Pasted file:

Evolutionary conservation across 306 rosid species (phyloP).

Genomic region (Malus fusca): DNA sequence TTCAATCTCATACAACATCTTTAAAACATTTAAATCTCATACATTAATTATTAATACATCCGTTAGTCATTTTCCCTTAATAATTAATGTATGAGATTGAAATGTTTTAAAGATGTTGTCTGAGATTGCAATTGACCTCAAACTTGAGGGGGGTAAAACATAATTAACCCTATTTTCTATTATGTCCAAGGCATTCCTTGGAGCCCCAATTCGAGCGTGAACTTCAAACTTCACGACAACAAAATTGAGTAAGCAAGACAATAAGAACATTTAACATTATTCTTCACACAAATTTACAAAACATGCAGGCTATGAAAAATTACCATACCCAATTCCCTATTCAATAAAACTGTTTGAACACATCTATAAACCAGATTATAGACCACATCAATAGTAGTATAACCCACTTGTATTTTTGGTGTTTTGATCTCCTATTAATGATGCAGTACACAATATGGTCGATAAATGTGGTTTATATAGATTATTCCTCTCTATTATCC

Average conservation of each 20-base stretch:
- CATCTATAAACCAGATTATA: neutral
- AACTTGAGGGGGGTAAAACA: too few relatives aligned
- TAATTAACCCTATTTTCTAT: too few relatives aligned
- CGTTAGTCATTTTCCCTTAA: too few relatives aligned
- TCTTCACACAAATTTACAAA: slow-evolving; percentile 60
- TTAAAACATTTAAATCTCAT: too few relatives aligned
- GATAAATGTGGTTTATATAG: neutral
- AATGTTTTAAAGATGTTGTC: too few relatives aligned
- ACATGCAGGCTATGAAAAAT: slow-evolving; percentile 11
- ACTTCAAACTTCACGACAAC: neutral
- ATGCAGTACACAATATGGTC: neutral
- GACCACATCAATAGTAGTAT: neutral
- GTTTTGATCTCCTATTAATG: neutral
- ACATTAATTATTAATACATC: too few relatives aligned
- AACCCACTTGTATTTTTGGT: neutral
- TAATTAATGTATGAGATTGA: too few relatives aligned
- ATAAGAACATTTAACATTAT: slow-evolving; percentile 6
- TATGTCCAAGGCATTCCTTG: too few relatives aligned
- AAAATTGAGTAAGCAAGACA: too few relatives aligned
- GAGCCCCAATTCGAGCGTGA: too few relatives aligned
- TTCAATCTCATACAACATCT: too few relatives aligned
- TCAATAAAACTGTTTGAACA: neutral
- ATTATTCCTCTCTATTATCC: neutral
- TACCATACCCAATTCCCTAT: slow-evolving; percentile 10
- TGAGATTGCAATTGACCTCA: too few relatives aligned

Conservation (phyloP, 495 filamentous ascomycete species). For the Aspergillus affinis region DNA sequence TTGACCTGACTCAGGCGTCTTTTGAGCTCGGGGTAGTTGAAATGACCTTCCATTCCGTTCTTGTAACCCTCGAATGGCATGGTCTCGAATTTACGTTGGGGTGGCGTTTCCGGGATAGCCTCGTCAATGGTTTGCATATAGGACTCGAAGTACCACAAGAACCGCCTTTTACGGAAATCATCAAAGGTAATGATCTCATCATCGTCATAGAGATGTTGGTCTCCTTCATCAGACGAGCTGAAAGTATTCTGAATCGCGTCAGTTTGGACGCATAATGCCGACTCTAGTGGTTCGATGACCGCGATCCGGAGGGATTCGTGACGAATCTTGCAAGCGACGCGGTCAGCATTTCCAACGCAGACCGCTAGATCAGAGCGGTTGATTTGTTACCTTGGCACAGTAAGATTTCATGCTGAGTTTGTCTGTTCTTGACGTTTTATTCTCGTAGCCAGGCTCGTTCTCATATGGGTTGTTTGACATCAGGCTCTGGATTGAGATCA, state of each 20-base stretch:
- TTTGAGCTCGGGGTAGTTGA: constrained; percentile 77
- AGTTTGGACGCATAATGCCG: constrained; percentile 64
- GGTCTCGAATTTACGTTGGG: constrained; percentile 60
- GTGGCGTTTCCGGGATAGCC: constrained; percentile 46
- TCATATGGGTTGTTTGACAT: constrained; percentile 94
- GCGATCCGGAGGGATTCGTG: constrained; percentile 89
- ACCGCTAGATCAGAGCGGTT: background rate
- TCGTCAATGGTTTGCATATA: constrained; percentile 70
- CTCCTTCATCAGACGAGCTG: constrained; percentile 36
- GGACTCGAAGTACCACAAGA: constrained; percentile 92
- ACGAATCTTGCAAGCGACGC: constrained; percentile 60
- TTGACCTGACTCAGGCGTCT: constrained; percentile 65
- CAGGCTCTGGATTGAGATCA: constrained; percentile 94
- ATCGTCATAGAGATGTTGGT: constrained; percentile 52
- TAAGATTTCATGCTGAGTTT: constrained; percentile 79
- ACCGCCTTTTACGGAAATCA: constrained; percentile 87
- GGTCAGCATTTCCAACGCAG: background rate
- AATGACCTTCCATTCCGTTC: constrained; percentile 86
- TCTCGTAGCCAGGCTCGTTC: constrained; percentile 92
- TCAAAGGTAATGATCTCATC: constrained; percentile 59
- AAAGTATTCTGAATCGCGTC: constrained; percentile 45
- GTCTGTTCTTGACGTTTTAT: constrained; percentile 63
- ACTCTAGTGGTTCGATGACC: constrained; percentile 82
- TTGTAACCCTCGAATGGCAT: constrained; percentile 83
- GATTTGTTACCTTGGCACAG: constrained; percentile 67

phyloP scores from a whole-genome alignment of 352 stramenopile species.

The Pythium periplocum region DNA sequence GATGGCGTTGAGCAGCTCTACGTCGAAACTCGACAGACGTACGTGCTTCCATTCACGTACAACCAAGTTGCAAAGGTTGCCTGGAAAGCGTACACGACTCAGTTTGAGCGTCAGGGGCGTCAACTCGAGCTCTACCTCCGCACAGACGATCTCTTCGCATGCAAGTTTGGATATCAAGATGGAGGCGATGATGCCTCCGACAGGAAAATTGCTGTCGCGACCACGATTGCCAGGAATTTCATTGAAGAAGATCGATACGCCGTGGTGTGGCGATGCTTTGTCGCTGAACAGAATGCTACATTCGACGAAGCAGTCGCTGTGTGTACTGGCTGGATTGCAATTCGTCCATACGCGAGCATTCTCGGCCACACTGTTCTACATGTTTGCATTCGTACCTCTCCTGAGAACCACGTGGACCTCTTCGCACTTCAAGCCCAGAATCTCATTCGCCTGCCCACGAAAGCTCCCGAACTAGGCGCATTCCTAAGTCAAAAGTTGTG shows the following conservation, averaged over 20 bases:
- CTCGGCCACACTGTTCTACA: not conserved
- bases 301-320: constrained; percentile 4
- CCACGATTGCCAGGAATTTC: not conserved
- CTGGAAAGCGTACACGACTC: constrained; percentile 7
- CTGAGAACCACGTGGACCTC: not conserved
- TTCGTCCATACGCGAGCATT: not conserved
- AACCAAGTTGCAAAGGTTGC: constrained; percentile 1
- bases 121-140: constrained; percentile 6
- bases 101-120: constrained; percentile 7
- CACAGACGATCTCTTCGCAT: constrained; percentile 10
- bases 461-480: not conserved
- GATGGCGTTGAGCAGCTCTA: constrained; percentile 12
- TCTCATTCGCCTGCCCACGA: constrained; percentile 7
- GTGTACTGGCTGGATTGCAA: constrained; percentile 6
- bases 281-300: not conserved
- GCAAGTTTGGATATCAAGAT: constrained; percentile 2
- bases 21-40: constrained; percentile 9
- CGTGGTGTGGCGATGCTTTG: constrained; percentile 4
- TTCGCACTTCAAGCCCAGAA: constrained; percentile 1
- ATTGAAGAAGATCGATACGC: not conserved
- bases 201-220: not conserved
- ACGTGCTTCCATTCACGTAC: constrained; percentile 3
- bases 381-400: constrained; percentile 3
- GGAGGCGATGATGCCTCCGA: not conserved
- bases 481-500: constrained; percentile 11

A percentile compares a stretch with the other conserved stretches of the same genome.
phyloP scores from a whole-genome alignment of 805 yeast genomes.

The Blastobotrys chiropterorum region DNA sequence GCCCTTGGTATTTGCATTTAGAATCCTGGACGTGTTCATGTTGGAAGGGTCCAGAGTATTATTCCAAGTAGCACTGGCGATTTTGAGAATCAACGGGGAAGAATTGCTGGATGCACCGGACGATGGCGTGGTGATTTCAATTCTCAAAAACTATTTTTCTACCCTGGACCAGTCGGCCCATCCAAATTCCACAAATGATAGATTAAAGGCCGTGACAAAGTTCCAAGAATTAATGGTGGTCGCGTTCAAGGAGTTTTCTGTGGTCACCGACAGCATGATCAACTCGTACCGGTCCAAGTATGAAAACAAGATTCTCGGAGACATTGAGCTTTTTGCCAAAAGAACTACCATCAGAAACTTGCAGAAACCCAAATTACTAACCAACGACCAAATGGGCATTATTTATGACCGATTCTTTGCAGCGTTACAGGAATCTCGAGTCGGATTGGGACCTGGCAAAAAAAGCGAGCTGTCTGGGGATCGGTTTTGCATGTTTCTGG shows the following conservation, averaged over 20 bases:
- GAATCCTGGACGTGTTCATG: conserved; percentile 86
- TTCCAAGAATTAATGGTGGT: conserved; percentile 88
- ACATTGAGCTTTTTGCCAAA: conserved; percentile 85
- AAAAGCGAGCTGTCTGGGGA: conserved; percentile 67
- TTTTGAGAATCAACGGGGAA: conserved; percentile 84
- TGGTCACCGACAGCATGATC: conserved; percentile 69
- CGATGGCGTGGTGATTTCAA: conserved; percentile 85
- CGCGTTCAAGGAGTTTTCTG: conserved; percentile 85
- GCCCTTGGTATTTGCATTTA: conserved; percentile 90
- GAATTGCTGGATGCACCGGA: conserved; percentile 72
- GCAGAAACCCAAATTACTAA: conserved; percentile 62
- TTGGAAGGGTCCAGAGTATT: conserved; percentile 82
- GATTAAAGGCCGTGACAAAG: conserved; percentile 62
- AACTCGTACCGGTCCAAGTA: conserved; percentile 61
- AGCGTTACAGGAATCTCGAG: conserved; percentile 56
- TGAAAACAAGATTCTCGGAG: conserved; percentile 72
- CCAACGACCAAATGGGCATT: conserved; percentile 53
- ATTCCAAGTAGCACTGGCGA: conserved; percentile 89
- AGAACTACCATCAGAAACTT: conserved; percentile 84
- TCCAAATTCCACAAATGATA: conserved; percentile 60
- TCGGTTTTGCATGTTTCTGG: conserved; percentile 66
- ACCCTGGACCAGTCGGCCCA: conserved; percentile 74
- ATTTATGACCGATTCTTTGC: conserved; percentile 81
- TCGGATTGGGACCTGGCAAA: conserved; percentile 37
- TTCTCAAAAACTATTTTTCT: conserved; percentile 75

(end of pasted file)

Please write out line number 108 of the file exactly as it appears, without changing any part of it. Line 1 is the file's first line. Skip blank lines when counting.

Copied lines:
- TCGGATTGGGACCTGGCAAA: conserved; percentile 37